Planning for how to deal with Penticton’s infrastructure deficit is going to take up a lot of city council and staff time in coming months.
Community engagement consultant JoAnne Kleb said she’s ready for phase two of her engagement plan, to involve citizens in reviewing the options to address the funding gap.
“We have completed the awareness phase and are starting now to get into a more involved conversation about the ideas people are suggesting and how we should proceed,” said Kleb.
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Some of the key questions she has been asking are about the city’s infrastructure problem, which she said the majority of people responding to her survey said they were very concerned about.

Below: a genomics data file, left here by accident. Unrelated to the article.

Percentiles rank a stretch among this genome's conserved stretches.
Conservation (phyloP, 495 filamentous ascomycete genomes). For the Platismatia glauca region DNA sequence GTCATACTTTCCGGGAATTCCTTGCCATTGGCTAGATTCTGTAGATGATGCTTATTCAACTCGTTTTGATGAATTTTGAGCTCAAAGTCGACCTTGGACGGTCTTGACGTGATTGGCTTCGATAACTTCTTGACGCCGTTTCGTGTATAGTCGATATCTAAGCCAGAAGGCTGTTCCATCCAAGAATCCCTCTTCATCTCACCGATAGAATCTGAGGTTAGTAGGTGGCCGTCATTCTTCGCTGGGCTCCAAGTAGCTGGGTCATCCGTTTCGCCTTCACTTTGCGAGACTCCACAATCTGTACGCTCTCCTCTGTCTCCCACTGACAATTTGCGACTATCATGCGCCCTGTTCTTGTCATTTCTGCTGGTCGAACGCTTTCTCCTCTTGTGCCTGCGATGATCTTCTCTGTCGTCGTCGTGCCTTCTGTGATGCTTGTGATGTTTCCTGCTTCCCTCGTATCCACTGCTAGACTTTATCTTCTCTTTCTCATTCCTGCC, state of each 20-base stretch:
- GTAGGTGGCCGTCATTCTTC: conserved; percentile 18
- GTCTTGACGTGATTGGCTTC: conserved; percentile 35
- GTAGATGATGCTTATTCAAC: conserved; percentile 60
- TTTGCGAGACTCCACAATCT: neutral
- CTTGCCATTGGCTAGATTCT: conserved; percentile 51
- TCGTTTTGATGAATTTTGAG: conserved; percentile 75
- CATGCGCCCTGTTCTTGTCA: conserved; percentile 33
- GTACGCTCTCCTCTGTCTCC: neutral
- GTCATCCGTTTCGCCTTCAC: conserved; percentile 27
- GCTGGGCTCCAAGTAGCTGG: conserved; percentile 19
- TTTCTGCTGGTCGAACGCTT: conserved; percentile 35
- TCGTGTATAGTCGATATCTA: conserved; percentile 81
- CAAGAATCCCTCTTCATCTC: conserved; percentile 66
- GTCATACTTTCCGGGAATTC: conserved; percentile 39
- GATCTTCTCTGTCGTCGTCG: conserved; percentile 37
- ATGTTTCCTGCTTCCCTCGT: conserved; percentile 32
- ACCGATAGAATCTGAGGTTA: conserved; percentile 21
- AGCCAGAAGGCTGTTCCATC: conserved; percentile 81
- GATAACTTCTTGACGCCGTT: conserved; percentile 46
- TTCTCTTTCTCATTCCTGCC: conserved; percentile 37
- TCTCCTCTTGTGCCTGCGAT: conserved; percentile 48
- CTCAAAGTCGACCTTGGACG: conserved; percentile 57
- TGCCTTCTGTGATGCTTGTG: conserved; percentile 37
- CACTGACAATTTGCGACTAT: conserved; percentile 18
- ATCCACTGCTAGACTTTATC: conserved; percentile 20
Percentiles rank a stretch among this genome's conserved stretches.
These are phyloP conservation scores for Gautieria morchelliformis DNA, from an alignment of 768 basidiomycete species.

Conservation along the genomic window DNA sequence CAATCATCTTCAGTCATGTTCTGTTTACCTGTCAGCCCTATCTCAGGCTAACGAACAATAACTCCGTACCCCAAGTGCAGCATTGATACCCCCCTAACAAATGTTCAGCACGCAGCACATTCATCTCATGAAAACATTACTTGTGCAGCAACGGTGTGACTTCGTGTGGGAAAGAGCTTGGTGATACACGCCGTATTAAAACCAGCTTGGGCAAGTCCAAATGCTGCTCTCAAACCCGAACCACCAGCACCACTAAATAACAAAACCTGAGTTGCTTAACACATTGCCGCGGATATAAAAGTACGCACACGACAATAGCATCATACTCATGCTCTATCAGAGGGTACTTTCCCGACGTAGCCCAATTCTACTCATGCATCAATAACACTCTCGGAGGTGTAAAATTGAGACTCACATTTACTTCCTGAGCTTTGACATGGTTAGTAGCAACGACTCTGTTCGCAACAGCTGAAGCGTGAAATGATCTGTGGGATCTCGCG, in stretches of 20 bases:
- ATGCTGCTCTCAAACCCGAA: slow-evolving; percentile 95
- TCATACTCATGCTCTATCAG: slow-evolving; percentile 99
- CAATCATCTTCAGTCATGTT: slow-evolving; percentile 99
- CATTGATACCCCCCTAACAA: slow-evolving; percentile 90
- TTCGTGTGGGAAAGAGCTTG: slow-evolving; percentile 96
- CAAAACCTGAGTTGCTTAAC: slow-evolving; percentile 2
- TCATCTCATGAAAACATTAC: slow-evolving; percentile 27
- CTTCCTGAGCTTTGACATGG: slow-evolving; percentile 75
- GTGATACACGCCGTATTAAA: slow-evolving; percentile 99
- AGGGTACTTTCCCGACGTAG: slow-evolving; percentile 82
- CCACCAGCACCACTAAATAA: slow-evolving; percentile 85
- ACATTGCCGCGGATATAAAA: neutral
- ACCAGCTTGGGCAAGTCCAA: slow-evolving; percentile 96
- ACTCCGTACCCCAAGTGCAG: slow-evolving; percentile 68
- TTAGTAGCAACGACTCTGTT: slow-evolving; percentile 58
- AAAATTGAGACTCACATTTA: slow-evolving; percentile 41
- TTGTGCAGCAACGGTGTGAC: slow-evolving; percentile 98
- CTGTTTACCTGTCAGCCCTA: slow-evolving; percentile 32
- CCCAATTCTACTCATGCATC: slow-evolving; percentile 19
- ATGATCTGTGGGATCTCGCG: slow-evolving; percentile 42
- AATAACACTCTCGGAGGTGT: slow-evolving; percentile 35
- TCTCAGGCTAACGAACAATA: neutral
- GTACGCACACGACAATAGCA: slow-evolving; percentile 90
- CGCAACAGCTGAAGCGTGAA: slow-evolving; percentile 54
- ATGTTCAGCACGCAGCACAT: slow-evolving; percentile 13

“We also took the opportunity to test people’s threshold for tax increases vs. service reductions,” said Kleb. The majority of the people responding to the survey, she said were in favour of increasing taxes to maintain service levels. Only 15 per cent said they would rather see service reductions instead of a tax increase.
One focus is on the future of the aging Memorial Arena, which needs an estimated $13.5 million in upgrades and repairs.
“One of the most talked about areas was Memorial Arena and ice surfaces in town. People had a variety of good ideas on how we could stickhandle the Memorial Arena situation,” said Kleb, listing ideas like funding Memorial Arena through donations, replacing it or eliminating McLaren Arena instead.
“There was quite a range of different ideas that surfaced,” said Kleb.
But because there are such diverse opinions on what to do with the arena, from repairing it to demolishing it, Kleb says a more in depth and customized engagement approach is being considered for Memorial that will fully explore the pros and cons of the alternatives including the heritage, fiscal value, costs and consequences.